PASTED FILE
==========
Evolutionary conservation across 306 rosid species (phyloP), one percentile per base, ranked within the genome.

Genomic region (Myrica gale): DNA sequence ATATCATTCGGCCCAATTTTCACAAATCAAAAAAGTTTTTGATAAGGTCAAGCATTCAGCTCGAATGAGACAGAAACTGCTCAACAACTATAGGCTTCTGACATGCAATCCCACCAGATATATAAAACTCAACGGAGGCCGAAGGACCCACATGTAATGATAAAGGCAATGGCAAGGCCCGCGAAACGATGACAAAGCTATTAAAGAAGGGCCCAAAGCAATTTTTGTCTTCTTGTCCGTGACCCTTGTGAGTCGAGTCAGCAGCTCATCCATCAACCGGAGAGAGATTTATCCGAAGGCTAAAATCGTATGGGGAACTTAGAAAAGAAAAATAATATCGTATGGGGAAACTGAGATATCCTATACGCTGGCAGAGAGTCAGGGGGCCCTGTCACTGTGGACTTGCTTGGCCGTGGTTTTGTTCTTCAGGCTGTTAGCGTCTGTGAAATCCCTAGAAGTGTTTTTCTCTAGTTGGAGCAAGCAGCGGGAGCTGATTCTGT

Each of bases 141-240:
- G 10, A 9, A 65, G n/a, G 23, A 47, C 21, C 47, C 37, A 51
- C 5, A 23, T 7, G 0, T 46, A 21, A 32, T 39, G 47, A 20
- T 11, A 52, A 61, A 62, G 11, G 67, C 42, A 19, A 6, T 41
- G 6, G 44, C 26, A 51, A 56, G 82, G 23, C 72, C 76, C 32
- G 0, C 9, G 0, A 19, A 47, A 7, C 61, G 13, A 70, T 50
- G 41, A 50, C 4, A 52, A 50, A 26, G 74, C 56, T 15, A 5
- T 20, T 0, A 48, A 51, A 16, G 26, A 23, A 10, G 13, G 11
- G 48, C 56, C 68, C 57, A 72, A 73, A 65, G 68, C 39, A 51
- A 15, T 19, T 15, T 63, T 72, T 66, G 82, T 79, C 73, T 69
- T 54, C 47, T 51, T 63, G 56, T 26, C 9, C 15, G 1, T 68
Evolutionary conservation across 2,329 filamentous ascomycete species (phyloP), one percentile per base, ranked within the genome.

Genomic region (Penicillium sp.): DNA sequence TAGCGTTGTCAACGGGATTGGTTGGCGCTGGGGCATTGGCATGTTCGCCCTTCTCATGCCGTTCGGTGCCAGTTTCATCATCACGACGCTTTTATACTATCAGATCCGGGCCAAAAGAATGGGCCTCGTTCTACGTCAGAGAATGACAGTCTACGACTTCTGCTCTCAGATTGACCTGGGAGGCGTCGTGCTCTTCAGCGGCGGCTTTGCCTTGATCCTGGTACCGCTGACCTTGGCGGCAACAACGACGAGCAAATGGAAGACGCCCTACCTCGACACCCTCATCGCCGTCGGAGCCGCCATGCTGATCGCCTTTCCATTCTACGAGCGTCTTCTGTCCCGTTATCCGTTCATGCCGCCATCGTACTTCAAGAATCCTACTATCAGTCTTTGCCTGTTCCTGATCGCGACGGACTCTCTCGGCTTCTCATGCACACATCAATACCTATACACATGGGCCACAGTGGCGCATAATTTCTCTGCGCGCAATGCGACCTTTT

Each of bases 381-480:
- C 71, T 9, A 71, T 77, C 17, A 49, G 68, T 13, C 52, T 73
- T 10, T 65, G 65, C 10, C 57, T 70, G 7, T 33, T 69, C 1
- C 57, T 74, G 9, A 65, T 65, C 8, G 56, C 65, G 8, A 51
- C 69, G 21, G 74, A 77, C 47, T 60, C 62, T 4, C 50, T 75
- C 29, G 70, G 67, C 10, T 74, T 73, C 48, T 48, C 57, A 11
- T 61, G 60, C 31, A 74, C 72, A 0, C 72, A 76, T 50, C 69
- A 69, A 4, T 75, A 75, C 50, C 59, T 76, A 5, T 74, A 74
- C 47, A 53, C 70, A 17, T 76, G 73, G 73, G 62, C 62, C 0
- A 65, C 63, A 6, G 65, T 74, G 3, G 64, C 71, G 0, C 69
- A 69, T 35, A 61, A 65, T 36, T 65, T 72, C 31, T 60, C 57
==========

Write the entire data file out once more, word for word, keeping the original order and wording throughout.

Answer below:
Evolutionary conservation across 306 rosid species (phyloP), one percentile per base, ranked within the genome.

Genomic region (Myrica gale): DNA sequence ATATCATTCGGCCCAATTTTCACAAATCAAAAAAGTTTTTGATAAGGTCAAGCATTCAGCTCGAATGAGACAGAAACTGCTCAACAACTATAGGCTTCTGACATGCAATCCCACCAGATATATAAAACTCAACGGAGGCCGAAGGACCCACATGTAATGATAAAGGCAATGGCAAGGCCCGCGAAACGATGACAAAGCTATTAAAGAAGGGCCCAAAGCAATTTTTGTCTTCTTGTCCGTGACCCTTGTGAGTCGAGTCAGCAGCTCATCCATCAACCGGAGAGAGATTTATCCGAAGGCTAAAATCGTATGGGGAACTTAGAAAAGAAAAATAATATCGTATGGGGAAACTGAGATATCCTATACGCTGGCAGAGAGTCAGGGGGCCCTGTCACTGTGGACTTGCTTGGCCGTGGTTTTGTTCTTCAGGCTGTTAGCGTCTGTGAAATCCCTAGAAGTGTTTTTCTCTAGTTGGAGCAAGCAGCGGGAGCTGATTCTGT

Each of bases 141-240:
- G 10, A 9, A 65, G n/a, G 23, A 47, C 21, C 47, C 37, A 51
- C 5, A 23, T 7, G 0, T 46, A 21, A 32, T 39, G 47, A 20
- T 11, A 52, A 61, A 62, G 11, G 67, C 42, A 19, A 6, T 41
- G 6, G 44, C 26, A 51, A 56, G 82, G 23, C 72, C 76, C 32
- G 0, C 9, G 0, A 19, A 47, A 7, C 61, G 13, A 70, T 50
- G 41, A 50, C 4, A 52, A 50, A 26, G 74, C 56, T 15, A 5
- T 20, T 0, A 48, A 51, A 16, G 26, A 23, A 10, G 13, G 11
- G 48, C 56, C 68, C 57, A 72, A 73, A 65, G 68, C 39, A 51
- A 15, T 19, T 15, T 63, T 72, T 66, G 82, T 79, C 73, T 69
- T 54, C 47, T 51, T 63, G 56, T 26, C 9, C 15, G 1, T 68
Evolutionary conservation across 2,329 filamentous ascomycete species (phyloP), one percentile per base, ranked within the genome.

Genomic region (Penicillium sp.): DNA sequence TAGCGTTGTCAACGGGATTGGTTGGCGCTGGGGCATTGGCATGTTCGCCCTTCTCATGCCGTTCGGTGCCAGTTTCATCATCACGACGCTTTTATACTATCAGATCCGGGCCAAAAGAATGGGCCTCGTTCTACGTCAGAGAATGACAGTCTACGACTTCTGCTCTCAGATTGACCTGGGAGGCGTCGTGCTCTTCAGCGGCGGCTTTGCCTTGATCCTGGTACCGCTGACCTTGGCGGCAACAACGACGAGCAAATGGAAGACGCCCTACCTCGACACCCTCATCGCCGTCGGAGCCGCCATGCTGATCGCCTTTCCATTCTACGAGCGTCTTCTGTCCCGTTATCCGTTCATGCCGCCATCGTACTTCAAGAATCCTACTATCAGTCTTTGCCTGTTCCTGATCGCGACGGACTCTCTCGGCTTCTCATGCACACATCAATACCTATACACATGGGCCACAGTGGCGCATAATTTCTCTGCGCGCAATGCGACCTTTT

Each of bases 381-480:
- C 71, T 9, A 71, T 77, C 17, A 49, G 68, T 13, C 52, T 73
- T 10, T 65, G 65, C 10, C 57, T 70, G 7, T 33, T 69, C 1
- C 57, T 74, G 9, A 65, T 65, C 8, G 56, C 65, G 8, A 51
- C 69, G 21, G 74, A 77, C 47, T 60, C 62, T 4, C 50, T 75
- C 29, G 70, G 67, C 10, T 74, T 73, C 48, T 48, C 57, A 11
- T 61, G 60, C 31, A 74, C 72, A 0, C 72, A 76, T 50, C 69
- A 69, A 4, T 75, A 75, C 50, C 59, T 76, A 5, T 74, A 74
- C 47, A 53, C 70, A 17, T 76, G 73, G 73, G 62, C 62, C 0
- A 65, C 63, A 6, G 65, T 74, G 3, G 64, C 71, G 0, C 69
- A 69, T 35, A 61, A 65, T 36, T 65, T 72, C 31, T 60, C 57